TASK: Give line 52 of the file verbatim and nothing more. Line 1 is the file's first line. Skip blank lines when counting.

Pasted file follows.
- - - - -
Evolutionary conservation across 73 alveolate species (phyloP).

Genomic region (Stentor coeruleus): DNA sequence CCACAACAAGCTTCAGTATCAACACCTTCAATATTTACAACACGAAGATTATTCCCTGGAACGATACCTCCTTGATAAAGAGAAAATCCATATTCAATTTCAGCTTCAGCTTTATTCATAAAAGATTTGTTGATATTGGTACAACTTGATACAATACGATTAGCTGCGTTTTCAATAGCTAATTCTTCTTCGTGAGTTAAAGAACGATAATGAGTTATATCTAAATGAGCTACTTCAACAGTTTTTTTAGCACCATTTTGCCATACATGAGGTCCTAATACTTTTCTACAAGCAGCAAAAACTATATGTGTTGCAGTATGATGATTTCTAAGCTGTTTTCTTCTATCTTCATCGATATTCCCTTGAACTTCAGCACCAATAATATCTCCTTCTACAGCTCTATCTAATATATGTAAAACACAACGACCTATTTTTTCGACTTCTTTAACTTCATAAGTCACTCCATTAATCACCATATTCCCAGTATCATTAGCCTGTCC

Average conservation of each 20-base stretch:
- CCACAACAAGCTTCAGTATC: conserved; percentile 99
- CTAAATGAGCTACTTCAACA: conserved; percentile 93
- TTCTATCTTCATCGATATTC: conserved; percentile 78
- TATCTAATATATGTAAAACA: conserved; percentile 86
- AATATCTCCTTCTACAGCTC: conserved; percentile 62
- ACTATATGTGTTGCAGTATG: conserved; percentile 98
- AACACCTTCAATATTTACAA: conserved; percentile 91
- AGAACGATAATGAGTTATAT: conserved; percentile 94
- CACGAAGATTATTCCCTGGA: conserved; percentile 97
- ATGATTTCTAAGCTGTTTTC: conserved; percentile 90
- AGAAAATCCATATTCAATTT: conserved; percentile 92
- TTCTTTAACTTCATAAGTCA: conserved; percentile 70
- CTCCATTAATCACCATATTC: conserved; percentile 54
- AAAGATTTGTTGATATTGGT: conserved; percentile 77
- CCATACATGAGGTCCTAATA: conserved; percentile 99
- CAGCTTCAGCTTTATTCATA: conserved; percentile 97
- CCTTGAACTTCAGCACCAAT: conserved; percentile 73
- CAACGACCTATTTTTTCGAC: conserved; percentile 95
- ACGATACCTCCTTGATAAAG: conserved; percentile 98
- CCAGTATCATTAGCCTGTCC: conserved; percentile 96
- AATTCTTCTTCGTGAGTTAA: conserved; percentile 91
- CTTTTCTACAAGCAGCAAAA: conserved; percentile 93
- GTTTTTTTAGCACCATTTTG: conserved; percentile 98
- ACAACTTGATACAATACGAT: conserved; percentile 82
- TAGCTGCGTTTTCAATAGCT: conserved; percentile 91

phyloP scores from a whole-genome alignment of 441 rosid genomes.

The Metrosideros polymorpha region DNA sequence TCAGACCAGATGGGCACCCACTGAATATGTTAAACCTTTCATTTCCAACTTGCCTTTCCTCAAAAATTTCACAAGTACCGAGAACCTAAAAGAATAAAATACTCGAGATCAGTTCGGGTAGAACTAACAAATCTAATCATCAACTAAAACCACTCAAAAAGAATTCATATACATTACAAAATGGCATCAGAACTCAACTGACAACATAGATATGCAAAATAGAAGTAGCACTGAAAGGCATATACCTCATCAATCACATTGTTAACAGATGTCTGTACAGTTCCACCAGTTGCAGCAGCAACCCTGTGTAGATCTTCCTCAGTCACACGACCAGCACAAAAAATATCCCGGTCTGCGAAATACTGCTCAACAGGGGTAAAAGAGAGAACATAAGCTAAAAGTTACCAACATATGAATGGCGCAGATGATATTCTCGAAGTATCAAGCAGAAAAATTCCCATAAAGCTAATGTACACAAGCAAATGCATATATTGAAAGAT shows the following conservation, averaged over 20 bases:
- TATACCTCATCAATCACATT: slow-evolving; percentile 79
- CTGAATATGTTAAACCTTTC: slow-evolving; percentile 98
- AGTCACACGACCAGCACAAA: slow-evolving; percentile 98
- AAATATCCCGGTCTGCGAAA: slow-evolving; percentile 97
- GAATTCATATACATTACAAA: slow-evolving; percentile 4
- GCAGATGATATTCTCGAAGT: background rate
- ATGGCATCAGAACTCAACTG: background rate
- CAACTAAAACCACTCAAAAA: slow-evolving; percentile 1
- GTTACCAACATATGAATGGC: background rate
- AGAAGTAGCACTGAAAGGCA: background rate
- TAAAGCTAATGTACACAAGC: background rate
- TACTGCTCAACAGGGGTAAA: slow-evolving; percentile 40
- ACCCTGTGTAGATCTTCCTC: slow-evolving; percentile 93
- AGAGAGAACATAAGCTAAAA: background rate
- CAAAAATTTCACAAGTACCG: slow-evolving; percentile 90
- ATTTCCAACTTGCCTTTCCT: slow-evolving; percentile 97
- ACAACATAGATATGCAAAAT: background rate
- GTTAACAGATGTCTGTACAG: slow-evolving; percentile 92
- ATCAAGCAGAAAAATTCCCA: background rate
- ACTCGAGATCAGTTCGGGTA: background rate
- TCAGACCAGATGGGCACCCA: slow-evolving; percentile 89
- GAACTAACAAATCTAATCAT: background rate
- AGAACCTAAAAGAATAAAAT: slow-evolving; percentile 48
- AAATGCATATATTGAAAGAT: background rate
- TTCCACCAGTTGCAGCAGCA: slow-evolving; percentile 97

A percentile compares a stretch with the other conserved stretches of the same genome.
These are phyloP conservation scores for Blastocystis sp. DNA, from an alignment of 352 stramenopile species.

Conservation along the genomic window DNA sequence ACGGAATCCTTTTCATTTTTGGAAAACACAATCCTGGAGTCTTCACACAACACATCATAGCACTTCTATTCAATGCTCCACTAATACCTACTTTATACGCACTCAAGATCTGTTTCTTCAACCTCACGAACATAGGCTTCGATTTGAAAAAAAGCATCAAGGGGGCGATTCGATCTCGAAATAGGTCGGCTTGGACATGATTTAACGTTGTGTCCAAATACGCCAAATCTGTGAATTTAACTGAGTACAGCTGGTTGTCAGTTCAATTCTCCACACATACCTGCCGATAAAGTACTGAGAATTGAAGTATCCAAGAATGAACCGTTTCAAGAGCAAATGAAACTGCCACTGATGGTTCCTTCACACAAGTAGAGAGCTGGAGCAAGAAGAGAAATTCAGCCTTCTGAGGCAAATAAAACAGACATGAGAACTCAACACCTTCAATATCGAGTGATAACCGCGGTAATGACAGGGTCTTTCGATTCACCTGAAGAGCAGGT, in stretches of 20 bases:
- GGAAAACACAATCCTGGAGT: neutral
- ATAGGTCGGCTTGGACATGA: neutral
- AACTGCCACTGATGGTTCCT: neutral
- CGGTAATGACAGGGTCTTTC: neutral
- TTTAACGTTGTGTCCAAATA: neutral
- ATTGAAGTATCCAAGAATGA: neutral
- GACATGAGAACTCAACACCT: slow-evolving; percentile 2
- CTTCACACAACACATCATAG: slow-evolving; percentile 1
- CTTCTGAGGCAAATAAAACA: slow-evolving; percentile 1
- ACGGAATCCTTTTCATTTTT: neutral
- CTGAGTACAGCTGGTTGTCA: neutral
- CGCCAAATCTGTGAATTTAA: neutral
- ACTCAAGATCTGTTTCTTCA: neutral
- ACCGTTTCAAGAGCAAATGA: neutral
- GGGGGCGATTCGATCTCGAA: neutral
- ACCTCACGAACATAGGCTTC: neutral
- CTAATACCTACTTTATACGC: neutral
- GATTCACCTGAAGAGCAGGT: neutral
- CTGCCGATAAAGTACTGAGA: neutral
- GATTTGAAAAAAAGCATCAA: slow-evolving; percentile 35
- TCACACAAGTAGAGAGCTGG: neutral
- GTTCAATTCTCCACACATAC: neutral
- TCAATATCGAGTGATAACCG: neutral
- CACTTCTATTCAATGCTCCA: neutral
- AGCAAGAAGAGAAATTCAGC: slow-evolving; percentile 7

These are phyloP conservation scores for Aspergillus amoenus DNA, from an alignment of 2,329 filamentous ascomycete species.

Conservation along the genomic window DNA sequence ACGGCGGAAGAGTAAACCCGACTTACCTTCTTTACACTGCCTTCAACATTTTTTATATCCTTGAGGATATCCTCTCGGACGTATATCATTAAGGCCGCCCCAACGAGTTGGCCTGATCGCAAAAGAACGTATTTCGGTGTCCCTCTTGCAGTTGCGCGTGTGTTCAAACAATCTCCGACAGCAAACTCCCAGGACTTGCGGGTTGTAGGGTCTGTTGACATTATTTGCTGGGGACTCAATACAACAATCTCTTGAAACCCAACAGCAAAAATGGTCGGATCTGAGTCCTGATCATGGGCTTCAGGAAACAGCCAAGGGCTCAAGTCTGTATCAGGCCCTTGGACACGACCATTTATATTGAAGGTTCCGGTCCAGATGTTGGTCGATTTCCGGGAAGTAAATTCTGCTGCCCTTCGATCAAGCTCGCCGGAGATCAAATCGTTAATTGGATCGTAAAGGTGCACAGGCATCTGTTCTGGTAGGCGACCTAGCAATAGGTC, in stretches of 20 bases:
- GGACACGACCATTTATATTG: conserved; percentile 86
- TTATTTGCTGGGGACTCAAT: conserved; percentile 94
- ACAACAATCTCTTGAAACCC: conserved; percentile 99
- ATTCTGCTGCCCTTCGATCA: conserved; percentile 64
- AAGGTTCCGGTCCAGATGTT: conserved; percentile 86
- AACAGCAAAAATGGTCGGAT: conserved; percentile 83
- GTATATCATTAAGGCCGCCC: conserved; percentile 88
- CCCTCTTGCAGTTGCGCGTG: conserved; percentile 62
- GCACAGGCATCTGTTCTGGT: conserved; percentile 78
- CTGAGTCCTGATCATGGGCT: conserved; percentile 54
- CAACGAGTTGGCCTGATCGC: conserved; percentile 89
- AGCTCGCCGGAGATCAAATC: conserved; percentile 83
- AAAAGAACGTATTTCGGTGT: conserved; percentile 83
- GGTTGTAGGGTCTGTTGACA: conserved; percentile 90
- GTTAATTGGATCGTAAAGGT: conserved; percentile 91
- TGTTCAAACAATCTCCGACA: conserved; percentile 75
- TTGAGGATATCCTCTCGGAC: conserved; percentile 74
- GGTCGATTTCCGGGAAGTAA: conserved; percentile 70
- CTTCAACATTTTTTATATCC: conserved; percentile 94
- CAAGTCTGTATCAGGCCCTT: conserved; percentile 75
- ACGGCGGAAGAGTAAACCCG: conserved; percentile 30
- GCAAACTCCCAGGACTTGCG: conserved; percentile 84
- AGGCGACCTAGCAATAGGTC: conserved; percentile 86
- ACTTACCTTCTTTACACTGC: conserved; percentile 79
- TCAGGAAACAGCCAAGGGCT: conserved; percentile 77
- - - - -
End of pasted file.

- GAACTAACAAATCTAATCAT: background rate